Dutch and Australian police who were planning to head to the crash site of the Malaysia Airlines flight MH17 on July 27 have had to scrap their trip over security concerns, a OSCE spokesman said. Heavy shelling was heard just one kilometre away from rebel-held Grabove, the village next to the crash site of Malaysian flight MH17 in east Ukraine, an AFP photographer said.
Dutch and Australian police who were planning to head to the crash site of the Malaysia Airlines flight MH17 on July 27 have had to scrap their trip over security concerns, a OSCE spokesman said. Heavy shelling was heard just one kilometre away from rebel-held Grabove, the village next to the crash site of Malaysian flight MH17 in east Ukraine, an AFP photographer said. AFP PHOTO - Bulent Kilic

Repatriation efforts stopped as civil war hits MH17 site

UPDATE: THE international operation to repatriate victims of the Malaysia Airlines tragedy with loved ones has received a setback after heavy fighting broke out near the crash site in war-torn eastern Ukraine.

It has been more than a week since MH17 was blown out of the sky, killing 298 people including 38 Australian citizens and residents.

Heavy fighting between Russian-backed militants and Ukraine military forces broke out on Monday (Australian time) and prevented forensic experts, officials and investigators from gaining access to the crash site to recover the remains of more than 90 passengers.

Australian Federal Police national security deputy commissioner Andrew Colvin told ABC radio on Monday officers had been planning to accompany a Dutch contingent to the site but had to abort their mission.

"Basically our access in and out . . . there is fighting along the roads, there is fighting at the scene and it is simply too dangerous for us," he said.

The latest setback comes less than a day after Prime Minister Tony Abbott gave 'Operation Bring Them Home' the green light.

"Our objective is to get in, to get cracking and to get out . . . that is our objective," he said.

" ... In a difficult environment and the risks are real.

"Meticulous planning has gone into mitigating these risks and we are working closely with our international partners to ensure the mission proceeds safely and successfully."

Mr Abbott said the Dutch-led multinational police mission to the crash site was a humanitarian one.

"Our objective is principally to recover the bodies. That is what the Australian people expect of us," he said.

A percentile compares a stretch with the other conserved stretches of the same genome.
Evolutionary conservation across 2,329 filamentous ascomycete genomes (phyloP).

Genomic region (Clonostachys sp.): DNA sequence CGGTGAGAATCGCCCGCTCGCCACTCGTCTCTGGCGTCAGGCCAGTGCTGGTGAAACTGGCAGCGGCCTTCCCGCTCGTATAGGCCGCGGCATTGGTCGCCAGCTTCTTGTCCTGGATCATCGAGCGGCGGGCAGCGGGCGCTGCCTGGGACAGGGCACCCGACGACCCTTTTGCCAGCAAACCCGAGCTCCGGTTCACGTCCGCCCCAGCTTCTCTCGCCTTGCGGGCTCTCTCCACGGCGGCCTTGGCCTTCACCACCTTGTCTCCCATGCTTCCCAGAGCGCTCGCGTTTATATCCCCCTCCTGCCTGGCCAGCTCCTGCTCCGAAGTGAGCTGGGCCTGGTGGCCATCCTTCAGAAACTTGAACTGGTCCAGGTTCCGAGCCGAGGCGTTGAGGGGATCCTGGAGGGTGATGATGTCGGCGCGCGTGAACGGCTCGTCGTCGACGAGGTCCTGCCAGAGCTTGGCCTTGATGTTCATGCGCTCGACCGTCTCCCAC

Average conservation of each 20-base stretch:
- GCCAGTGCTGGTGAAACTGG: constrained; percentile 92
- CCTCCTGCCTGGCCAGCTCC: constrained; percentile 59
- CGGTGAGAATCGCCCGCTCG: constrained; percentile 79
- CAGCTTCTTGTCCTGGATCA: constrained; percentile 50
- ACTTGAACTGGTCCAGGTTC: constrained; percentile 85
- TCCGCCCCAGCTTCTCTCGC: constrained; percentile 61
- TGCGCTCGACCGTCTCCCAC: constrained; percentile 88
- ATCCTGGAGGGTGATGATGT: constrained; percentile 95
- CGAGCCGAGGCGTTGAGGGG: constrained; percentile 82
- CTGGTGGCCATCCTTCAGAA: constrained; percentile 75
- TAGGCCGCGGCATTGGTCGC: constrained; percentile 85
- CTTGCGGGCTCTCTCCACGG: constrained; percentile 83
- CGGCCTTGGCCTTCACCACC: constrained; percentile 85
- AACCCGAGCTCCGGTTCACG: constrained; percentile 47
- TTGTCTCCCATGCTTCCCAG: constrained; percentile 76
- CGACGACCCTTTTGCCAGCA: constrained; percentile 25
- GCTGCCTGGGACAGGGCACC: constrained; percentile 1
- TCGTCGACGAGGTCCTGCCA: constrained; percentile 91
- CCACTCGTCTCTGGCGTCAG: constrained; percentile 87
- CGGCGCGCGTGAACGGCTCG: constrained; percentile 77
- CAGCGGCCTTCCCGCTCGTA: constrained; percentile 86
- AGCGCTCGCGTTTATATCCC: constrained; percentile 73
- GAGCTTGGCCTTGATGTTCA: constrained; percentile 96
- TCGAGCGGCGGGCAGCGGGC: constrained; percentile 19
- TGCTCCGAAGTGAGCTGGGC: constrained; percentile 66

"That is what grieving families around the world deserve."

Shadow Foreign Affairs Minister Tanya Plibersek said the Opposition was fully supportive of the mission to recover bodies, their identification and repatriate them to grieving families

"The nation's shock and grief has turned to frustration as we wait for answers to this unspeakable crime," she said.

7.46AM: Violence around the crash site of Malaysia Airlines flight MH17 forced Australian and Dutch investigators to remain in their hotel on Sunday, despite Malaysia announcing  it had reached a deal for unfettered access.

At one stage,  the Australian Federal Police mission, headed by Commander Brian McDonald, was seen in deep negotiation with the rebel fighters in Donetsk who regularly escort foreign experts to and from the crash site, about 100 kilometres to the east.

The Sydney Morning Herald is reporting Alexander Hug, deputy leader of an Organisation for Security and Cooperation Europe team that provides operational assistance to foreign experts on the ground, told reporters: "We were planning to go to one of the sites, but security at the site and on the road to it is not acceptable ... not appropriate for an unarmed  mission such as this."

Flanked by Mr McDonald and his Dutch counterpart, Mr Hug said the investigators were being guided by the separatist fighters.

"We have had indications of fighting and we can't take the risk," he said.

On Sunday night, the AFP released a statement confirming the postponing of the mission until it was safer for investigators to reach the site.



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